The ungainly raft has served her purpose, and you can now abandon her. The lesson learned is intuitive, and yet it gives us a basis for understanding quantitatively what hull speed is about. Now I can do another calculation, this time a little more realistic. The math is more involved (you need not wade though it), but the basic idea is again quite intuitive. Figure 6.2 shows the profile of a steep-sided hull plowing through water and generating a bow wave, which oscillates along the line of the hull. This vessel is kept afloat by the buoyancy force, and we can see that the buoyancy force is going to be different at different points along the line of the hull because the wave height varies along the hull. Buoyancy that acts forward of the hull CG (shown in fig. 6.2) will create a counterclockwise torque that tends to twist the hull about the CG—trying to make it do a backflip. The buoyancy force aft of the CG produces a torque that acts in the clockwise sense. These two more or less cancel* but not quite. If the counterclockwise buoyancy torque is just a little bigger than the clockwise torque, the boat will tilt backwards, until her stern goes deep enough to generate a compensating torque. We would then be left with a boat that is going uphill, trying to reach the crest of her own bow wave.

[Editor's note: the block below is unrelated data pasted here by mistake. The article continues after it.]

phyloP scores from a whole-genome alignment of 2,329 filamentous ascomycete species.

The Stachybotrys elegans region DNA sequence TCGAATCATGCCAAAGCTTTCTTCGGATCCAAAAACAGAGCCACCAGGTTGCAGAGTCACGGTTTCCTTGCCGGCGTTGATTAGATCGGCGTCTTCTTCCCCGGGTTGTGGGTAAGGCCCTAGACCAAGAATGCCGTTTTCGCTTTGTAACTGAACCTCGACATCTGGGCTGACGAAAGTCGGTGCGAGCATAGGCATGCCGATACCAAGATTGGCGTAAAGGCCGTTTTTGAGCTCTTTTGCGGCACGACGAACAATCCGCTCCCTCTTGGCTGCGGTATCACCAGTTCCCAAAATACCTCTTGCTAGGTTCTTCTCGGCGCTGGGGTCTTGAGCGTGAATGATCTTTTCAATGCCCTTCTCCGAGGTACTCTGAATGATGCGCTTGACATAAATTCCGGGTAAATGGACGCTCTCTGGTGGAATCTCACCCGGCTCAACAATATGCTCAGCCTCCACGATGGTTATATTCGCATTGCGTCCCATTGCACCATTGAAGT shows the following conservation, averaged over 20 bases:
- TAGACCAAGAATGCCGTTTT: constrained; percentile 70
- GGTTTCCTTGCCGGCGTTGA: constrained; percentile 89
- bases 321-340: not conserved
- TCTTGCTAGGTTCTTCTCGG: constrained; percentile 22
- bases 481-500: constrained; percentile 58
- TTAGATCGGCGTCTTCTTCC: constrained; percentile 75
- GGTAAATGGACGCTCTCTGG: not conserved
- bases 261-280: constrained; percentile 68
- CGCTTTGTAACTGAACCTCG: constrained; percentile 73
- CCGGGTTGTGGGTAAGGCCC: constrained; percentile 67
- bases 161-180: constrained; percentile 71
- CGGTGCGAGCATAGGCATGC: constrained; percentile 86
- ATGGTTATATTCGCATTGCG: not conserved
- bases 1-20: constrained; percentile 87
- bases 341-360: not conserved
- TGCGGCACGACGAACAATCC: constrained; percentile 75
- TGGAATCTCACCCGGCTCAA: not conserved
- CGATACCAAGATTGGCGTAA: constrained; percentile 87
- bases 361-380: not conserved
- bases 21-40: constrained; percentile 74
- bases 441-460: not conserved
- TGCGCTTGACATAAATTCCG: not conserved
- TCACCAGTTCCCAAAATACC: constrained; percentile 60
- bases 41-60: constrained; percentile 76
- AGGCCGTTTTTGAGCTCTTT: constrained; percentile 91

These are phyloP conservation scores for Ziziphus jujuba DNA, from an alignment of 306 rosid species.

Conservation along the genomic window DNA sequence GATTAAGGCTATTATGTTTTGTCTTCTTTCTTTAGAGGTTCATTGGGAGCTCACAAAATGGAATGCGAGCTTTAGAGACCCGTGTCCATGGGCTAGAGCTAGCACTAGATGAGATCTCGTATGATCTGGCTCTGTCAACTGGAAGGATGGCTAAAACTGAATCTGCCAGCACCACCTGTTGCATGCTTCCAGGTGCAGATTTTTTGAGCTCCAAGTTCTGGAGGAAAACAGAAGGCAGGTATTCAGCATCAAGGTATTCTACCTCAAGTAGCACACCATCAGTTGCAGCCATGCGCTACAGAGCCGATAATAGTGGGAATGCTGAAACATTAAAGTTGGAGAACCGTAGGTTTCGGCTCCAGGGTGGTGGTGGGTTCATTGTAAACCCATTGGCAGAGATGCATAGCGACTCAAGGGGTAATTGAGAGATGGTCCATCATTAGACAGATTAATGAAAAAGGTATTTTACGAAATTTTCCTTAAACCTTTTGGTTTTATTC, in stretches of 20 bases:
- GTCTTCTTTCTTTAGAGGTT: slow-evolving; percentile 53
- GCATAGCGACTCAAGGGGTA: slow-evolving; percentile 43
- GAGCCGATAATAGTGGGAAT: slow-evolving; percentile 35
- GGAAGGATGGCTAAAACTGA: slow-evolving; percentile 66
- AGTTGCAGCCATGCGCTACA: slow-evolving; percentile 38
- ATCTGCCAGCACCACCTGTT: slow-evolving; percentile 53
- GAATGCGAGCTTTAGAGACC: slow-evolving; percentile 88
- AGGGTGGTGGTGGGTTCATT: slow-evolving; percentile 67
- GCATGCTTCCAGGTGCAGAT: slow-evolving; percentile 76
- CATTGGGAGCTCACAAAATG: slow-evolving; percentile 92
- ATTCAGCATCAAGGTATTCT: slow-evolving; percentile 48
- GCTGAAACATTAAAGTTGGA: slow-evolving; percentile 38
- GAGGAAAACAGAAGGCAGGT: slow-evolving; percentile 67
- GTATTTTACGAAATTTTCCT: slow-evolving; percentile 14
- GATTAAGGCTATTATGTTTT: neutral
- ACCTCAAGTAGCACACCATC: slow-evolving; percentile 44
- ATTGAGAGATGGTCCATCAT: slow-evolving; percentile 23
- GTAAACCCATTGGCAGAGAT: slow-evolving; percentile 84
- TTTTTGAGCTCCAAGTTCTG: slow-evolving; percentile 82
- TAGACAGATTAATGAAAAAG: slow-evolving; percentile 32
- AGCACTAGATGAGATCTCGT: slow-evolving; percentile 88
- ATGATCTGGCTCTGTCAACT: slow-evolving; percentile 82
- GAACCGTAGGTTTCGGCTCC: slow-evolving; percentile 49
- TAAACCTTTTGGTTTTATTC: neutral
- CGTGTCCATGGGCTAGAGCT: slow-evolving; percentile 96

Where am I going with all this? Roughly speaking, counterclockwise torque equates to uphill motion, and uphill motion leads to increased drag, for reasons that will soon be made clear. So, I am saying that increasing the unbalanced counterclockwise torque generated by a bow wave will increase drag. If this increase should suddenly take off at a certain speed, then we have found our hull speed. In fact, I can calculate the torque generated by the bow wave. You can see that as the bow wavelength changes, the torque will also change because the manner in which buoyancy force is distributed along the hull length changes with wavelength (fig. 6.2). The results of this calculation are plotted in figure 6.3. (For those interested, the math is provided in this endnote 2 in sufficient detail for you to reproduce the calculation.2) In figure 6.3 we see once again that drag force takes off for water wavelengths exceeding hull length, more or less.3